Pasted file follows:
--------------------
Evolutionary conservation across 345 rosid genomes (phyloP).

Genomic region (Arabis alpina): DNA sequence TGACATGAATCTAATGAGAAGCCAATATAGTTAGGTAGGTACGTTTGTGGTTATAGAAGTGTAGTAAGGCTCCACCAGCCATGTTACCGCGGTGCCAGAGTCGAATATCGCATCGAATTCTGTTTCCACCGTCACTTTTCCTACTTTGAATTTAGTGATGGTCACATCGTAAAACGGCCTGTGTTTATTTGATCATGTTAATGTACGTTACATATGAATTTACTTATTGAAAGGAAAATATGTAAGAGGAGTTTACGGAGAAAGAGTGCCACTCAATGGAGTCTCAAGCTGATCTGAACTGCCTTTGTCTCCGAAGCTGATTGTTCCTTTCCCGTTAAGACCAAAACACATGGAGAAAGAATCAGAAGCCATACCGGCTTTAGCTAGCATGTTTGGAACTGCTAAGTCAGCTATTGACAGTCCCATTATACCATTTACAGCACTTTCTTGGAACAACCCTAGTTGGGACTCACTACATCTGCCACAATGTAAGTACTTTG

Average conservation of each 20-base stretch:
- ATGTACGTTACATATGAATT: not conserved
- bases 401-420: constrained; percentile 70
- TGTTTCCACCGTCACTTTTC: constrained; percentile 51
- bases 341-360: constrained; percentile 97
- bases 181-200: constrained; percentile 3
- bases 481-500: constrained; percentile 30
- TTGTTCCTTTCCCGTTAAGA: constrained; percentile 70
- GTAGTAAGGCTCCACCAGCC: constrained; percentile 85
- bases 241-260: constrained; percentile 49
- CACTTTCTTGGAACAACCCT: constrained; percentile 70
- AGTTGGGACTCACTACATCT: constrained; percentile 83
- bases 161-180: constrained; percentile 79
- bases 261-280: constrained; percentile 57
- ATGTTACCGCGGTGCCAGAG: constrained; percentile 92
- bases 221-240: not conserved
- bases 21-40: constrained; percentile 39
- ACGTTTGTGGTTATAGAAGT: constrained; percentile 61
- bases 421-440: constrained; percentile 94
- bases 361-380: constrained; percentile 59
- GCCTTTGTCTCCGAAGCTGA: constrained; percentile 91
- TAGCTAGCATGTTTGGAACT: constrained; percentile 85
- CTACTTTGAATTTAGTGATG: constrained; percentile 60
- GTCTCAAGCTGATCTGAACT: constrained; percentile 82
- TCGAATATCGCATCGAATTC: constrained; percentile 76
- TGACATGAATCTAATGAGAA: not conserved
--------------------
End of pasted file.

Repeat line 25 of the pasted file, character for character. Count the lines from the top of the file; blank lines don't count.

- CTACTTTGAATTTAGTGATG: constrained; percentile 60